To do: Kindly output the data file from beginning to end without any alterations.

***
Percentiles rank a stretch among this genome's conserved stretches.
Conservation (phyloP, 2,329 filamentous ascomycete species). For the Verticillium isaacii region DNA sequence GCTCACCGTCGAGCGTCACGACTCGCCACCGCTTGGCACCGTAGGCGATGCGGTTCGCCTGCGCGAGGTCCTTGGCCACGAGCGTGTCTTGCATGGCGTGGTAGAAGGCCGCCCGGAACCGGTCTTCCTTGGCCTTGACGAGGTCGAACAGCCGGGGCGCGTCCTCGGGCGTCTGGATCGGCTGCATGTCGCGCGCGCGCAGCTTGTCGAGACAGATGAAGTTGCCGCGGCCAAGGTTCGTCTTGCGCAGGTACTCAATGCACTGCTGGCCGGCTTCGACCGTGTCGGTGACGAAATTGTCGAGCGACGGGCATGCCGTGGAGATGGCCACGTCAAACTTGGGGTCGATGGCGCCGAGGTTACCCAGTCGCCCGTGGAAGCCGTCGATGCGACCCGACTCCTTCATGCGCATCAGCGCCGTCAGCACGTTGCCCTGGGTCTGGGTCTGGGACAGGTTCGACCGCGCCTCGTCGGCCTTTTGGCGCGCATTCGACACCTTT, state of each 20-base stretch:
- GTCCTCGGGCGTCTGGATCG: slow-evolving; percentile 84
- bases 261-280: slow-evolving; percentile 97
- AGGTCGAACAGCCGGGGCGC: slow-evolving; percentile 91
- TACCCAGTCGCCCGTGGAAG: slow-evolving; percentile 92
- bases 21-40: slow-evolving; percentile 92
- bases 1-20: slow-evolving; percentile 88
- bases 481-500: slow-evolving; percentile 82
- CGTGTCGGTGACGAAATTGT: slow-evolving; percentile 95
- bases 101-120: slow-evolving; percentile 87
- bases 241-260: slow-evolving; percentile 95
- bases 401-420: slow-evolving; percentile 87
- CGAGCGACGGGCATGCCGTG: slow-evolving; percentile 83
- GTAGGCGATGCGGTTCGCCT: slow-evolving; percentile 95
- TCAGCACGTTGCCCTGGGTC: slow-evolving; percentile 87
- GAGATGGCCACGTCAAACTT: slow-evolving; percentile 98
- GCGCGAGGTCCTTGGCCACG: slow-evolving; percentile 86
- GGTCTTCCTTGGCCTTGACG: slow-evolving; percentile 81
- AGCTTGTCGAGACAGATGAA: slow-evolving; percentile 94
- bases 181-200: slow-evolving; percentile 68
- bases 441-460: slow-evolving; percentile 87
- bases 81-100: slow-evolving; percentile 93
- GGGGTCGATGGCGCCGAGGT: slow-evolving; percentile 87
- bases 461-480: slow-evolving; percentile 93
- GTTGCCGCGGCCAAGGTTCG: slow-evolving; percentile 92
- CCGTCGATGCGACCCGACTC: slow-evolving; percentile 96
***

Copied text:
Percentiles rank a stretch among this genome's conserved stretches.
Conservation (phyloP, 2,329 filamentous ascomycete species). For the Verticillium isaacii region DNA sequence GCTCACCGTCGAGCGTCACGACTCGCCACCGCTTGGCACCGTAGGCGATGCGGTTCGCCTGCGCGAGGTCCTTGGCCACGAGCGTGTCTTGCATGGCGTGGTAGAAGGCCGCCCGGAACCGGTCTTCCTTGGCCTTGACGAGGTCGAACAGCCGGGGCGCGTCCTCGGGCGTCTGGATCGGCTGCATGTCGCGCGCGCGCAGCTTGTCGAGACAGATGAAGTTGCCGCGGCCAAGGTTCGTCTTGCGCAGGTACTCAATGCACTGCTGGCCGGCTTCGACCGTGTCGGTGACGAAATTGTCGAGCGACGGGCATGCCGTGGAGATGGCCACGTCAAACTTGGGGTCGATGGCGCCGAGGTTACCCAGTCGCCCGTGGAAGCCGTCGATGCGACCCGACTCCTTCATGCGCATCAGCGCCGTCAGCACGTTGCCCTGGGTCTGGGTCTGGGACAGGTTCGACCGCGCCTCGTCGGCCTTTTGGCGCGCATTCGACACCTTT, state of each 20-base stretch:
- GTCCTCGGGCGTCTGGATCG: slow-evolving; percentile 84
- bases 261-280: slow-evolving; percentile 97
- AGGTCGAACAGCCGGGGCGC: slow-evolving; percentile 91
- TACCCAGTCGCCCGTGGAAG: slow-evolving; percentile 92
- bases 21-40: slow-evolving; percentile 92
- bases 1-20: slow-evolving; percentile 88
- bases 481-500: slow-evolving; percentile 82
- CGTGTCGGTGACGAAATTGT: slow-evolving; percentile 95
- bases 101-120: slow-evolving; percentile 87
- bases 241-260: slow-evolving; percentile 95
- bases 401-420: slow-evolving; percentile 87
- CGAGCGACGGGCATGCCGTG: slow-evolving; percentile 83
- GTAGGCGATGCGGTTCGCCT: slow-evolving; percentile 95
- TCAGCACGTTGCCCTGGGTC: slow-evolving; percentile 87
- GAGATGGCCACGTCAAACTT: slow-evolving; percentile 98
- GCGCGAGGTCCTTGGCCACG: slow-evolving; percentile 86
- GGTCTTCCTTGGCCTTGACG: slow-evolving; percentile 81
- AGCTTGTCGAGACAGATGAA: slow-evolving; percentile 94
- bases 181-200: slow-evolving; percentile 68
- bases 441-460: slow-evolving; percentile 87
- bases 81-100: slow-evolving; percentile 93
- GGGGTCGATGGCGCCGAGGT: slow-evolving; percentile 87
- bases 461-480: slow-evolving; percentile 93
- GTTGCCGCGGCCAAGGTTCG: slow-evolving; percentile 92
- CCGTCGATGCGACCCGACTC: slow-evolving; percentile 96